After the suspension of the original data collection effort, it became clear that it would be some time before in-person interviewing would be feasible. The PATH Study routinely collects telephone numbers from participants. This additional method of contact was available for over 95% of the sample, so it was decided to change from in-person interviewing to telephone interviewing. Because the samples consisted solely of past respondents, their familiarity with PATH Study procedures was expected to ease the transition to the new mode of data collection. Although the instruments could in principle have been programmed for web administration, the shift to telephone could proceed more quickly. The Wave 5.5 ACASI instruments already supported in-person interviewer administration in instances where respondents did not want to enter their own answers into the computer, making it straightforward for the interviewers to administer the instruments by telephone.

To transition from in-person administration to telephone data collection and to capture timely information related to the pandemic, several modifications were made to the Wave 5.5 instruments originally developed for ACASI administration. For example, visual aids or ‘show cards’ were created to support telephone administration of the adult, youth and parent interviews for questions that contained visual imagery, sensitive content or long or complex response options. These show cards were made available electronically on the internet or mailed in paper form to participants unable to access the internet. (Days prior to the interview, the field interviewers notified the participant (or parent) that the interview would be conducted by telephone and verified internet access. If the participant did not have internet access, the field interviewer scheduled an appointment for at least 5 days later to allow time for the paper materials to be delivered to the participant. Participants with internet access were directed to the PATH Study participant website and the location of the show cards at the start of the interview. Researchers can view show cards and the questions for which they were referenced in the annotated instruments available at ( The average interview administration times for Wave 5.5, PATH-ATS, and comparable timings for Wave 5 are shown in table 3.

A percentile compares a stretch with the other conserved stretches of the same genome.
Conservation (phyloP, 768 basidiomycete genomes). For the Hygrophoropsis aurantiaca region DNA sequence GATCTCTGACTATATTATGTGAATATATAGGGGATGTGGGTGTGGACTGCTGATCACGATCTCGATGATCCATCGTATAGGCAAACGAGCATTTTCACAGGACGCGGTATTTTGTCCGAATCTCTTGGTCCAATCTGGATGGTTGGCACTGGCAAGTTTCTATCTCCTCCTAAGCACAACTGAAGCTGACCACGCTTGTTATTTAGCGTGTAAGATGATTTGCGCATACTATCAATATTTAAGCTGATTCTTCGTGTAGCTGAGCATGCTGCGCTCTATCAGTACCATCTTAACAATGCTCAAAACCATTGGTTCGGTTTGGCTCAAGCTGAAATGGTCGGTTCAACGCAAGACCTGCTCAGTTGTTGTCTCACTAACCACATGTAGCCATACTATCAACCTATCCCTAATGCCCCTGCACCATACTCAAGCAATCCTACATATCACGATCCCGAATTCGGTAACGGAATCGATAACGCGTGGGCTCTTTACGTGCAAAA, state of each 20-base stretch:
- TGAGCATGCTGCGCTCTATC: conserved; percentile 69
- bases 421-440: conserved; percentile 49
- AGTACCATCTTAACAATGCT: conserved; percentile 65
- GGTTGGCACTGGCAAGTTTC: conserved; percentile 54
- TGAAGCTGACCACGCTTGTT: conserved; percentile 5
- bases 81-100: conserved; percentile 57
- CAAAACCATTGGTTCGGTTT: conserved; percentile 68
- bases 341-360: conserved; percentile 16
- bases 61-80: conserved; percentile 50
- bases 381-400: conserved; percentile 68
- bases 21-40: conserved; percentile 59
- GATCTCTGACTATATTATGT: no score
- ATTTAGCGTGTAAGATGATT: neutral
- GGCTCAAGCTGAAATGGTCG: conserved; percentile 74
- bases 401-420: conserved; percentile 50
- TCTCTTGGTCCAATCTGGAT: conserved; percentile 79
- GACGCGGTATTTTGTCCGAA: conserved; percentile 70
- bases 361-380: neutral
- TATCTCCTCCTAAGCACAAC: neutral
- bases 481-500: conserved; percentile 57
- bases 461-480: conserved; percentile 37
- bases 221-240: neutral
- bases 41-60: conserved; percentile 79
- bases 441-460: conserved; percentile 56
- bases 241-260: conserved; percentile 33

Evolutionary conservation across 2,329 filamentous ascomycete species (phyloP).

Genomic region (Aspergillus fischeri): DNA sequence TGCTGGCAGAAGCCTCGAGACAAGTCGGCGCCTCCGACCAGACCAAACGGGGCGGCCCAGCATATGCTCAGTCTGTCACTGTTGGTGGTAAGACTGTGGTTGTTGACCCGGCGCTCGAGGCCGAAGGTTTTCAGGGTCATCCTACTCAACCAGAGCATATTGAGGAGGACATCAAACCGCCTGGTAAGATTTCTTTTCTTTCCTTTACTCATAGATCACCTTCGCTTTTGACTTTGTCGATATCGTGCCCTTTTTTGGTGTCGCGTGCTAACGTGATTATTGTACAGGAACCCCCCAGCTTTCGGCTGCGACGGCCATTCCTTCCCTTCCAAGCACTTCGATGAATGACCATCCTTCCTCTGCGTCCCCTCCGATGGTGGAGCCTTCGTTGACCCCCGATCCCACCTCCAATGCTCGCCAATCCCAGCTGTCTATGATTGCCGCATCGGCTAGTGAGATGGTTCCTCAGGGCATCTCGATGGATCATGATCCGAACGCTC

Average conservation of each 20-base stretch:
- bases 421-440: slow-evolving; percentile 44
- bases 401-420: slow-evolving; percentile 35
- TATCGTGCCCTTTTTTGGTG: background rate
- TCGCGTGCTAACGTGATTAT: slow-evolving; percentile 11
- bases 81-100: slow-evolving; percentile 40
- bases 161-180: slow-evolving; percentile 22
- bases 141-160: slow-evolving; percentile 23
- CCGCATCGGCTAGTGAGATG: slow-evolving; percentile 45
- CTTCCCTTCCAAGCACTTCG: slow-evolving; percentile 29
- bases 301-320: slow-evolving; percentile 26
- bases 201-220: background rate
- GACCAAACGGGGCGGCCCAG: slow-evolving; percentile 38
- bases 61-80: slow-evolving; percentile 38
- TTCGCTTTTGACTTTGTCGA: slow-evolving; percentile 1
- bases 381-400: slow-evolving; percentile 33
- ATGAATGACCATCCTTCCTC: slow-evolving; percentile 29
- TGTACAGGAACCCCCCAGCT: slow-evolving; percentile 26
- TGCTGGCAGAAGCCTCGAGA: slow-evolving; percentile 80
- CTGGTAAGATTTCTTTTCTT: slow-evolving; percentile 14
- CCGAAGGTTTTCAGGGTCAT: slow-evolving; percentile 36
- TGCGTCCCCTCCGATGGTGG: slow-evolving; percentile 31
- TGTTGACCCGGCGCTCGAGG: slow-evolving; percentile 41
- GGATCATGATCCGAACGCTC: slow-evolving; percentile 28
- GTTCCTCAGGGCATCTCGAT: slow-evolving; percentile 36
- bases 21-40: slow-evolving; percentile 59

Table 3

Interview timings and weighted response rates for the Population Assessment of Tobacco and Health (PATH) Study Waves 5 and 5.5 and the Adult Telephone Survey (PATH-ATS)*

Item 5: Obtain data about the impact of COVID-19

New questions were added to the re-launched Wave 5.5 adult, youth and parent interviews to capture detailed information about the impact of the pandemic on respondent health and tobacco use. The added questions included: social distancing practices; impact of the pandemic on tobacco use; perceptions of COVID-19 severity among those who smoke cigarettes and use ENDS compared with those who do not; impact of the pandemic on respondents’ stress; and questions related to COVID-19 symptoms and diagnosis. (Social distancing and tobacco-use questions were adapted from the International Tobacco Control Policy Evaluation Project—April 2020 Four Country Smoking and Vaping Survey. Impact on stress question was adapted from National Institutes of Health Coronavirus Impact Scale. COVID-19 symptoms were informed by those listed on the Centers for Disease Control (CDC) website. All questions related to COVID-19 were worded the same across the three instruments; additional questions relevant to older adults were included in the PATH-ATS instrument. The timeline for developing these instruments was such that these items were not subject to cognitive testing.)